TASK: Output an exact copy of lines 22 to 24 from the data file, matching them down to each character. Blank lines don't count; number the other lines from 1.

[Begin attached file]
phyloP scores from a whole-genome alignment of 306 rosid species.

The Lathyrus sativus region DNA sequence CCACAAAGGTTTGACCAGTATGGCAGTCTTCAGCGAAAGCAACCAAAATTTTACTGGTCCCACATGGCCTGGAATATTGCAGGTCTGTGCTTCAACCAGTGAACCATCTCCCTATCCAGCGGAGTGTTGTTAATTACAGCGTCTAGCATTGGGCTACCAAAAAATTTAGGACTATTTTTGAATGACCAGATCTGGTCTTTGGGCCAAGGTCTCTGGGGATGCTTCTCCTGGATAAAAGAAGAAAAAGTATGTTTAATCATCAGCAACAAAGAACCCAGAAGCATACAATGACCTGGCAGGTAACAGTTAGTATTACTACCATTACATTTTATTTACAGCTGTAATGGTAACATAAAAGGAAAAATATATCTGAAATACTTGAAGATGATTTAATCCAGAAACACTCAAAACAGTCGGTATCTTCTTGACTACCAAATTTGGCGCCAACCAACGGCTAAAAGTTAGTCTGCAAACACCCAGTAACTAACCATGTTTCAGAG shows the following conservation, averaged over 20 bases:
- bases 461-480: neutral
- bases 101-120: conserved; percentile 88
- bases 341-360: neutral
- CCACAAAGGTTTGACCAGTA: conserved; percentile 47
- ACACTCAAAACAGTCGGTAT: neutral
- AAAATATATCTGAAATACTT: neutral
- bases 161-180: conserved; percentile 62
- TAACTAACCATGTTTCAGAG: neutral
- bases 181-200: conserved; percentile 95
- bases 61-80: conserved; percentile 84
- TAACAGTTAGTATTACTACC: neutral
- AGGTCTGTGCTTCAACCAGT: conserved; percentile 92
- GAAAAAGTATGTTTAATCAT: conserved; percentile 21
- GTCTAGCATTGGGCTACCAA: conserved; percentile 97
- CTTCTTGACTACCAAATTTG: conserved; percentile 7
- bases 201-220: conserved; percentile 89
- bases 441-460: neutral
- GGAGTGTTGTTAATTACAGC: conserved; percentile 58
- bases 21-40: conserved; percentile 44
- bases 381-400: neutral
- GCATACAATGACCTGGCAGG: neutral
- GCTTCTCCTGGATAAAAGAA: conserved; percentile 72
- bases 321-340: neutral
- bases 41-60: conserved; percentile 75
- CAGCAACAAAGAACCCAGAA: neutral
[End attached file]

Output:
- bases 381-400: neutral
- GCATACAATGACCTGGCAGG: neutral
- GCTTCTCCTGGATAAAAGAA: conserved; percentile 72